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Redmesa barbecued lamb chops with grilled vegetables and blue corn chapattis



For marinade

1 1/2 cups apple cider

1/4 cup mild salsa

1 bay leaf

1 cinnamon stick

2 crushed garlic cloves

1 tbsp. cracked black peppercorns

2 tsp. kosher salt

1 tbsp. mustard powder


Immerse eight double-cut Colorado lamb chops in the marinade for 20 to 30 minutes.

For Redmesa barbecue sauce

1 cup apple cider

2 tbsp. red chili powder

1 Fresno pepper, minced

1 jalapeno pepper, minced

1/4 cup diced green chili

2 garlic cloves, crushed

1 cup diced red tomato

2 tbsp. tomato paste

1/4 cup minced white onion

1/4 cup honey

1/2 tsp. cumin

1 tsp. coriander

3 oz. dark chocolate, chopped

pinch of ground cloves


Combine all of the above ingredients in a saucepan, bring to a low boil, reduce the heat and allow to simmer for about half an hour. Be sure to stir frequently.

For blue corn chapattis

1 cup blue cornmeal

1/2 tsp. salt

1 tbsp. olive oil

1 tbsp. mustard seed

1 cup white flour

3/4 cup water

1 tbsp. parsley, minced

1 tbsp. red pepper, minced


In a mixing bowl, combine the cornmeal, flour and salt, and mix well. Make a well in the center and add the oil and water. Mix the flour into the liquid and knead. Add the parsley, mustard seed and red pepper; knead until all ingredients are well mixed. The dough should be smooth and elastic.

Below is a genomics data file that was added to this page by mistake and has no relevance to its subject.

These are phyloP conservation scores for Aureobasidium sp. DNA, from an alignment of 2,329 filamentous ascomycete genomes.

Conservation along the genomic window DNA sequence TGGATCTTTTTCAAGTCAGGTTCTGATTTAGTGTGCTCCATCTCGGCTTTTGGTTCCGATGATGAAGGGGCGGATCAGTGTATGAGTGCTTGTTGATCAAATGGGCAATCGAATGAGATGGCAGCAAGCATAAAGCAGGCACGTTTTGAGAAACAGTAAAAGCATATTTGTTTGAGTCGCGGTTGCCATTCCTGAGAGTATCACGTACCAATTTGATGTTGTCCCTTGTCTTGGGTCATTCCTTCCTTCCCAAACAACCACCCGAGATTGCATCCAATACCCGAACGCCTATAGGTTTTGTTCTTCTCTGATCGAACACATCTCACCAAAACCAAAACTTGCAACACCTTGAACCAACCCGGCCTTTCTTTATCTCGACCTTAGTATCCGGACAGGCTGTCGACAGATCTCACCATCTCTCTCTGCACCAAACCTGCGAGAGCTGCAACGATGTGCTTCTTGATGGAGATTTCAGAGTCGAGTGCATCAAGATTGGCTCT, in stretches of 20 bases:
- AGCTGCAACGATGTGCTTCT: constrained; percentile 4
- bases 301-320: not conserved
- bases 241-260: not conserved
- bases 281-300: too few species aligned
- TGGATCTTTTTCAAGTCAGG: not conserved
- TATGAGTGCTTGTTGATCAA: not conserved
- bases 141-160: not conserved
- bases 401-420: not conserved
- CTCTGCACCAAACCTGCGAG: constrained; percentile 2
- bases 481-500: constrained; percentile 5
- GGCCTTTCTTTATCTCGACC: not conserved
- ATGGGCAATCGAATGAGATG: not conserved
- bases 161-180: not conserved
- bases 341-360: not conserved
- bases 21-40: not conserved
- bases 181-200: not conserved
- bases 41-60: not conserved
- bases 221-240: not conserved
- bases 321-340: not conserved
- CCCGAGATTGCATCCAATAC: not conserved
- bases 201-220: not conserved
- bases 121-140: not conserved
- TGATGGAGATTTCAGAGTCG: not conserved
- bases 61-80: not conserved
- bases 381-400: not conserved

Set the dough aside and allow it to rest for at least 15 minutes, but not more than 45 minutes. Form the dough into plum-sized balls, then flatten the balls on a floured board until very thin, in a circle about 4 inches in diameter, to make chapattis.

Place the chapattis on an area of the grill that is not too hot and cook until bubbles begin to form on the surface. Flip the chapattis over and cook for only about 20 to 30 more seconds. Place cooked chapattis in a napkin-lined basket and cover; be sure to serve warm.

For the vegetables, cook some of your favorites in a mesh grill basket. We like to use things such as corn, carrots, fava beans, baby squash, tomatillos, new potatoes and baby tomatoes. Keep the seasoning light, as there is plenty of flavor on the plate already, just a little bit of salt, pepper and maybe a bit of finely cut basil and sage. Drizzle the vegetables while they cook with some of the barbecue sauce for a unique flavor.

To finish this dish, heat a grill (preferably charcoal) to high. Remove the lamb from the marinade and place it on the grill. Turn the chops so that all sides are seared quickly, and then reduce the grill heat to low. Baste the chops with a thick coat of the barbecue sauce and cover the grill.

Keep the heat low and baste the lamb chops thoroughly with the barbeque sauce every five to 10 minutes through the cooking process. We prefer to serve our lamb medium rare to medium, which usually takes about 15 to 20 minutes. Give the lamb one final thick basting right before serving. Serves four.


I started this dish by thinking about what I feel would best represent the all-around flavors of Colorado. I thought that having a main dish of lamb would be a great way to show what I like the most about modern Colorado foods: involved and caring ranchers, superior products and great taste. Then I added historical flavors that have influenced Colorado dishes for so many years: chiles, tomatoes, peppers and a variety of Southwestern spices. I put in some Colorado-raised vegetables to round out my dish, and also because grilled vegetables have a delicious and unique flavor. I then finished it off by adding a historically authentic type of flatbread one whose history can be traced back to the beginning of bread making.

Submitted by chef Lawrence A. Johnson

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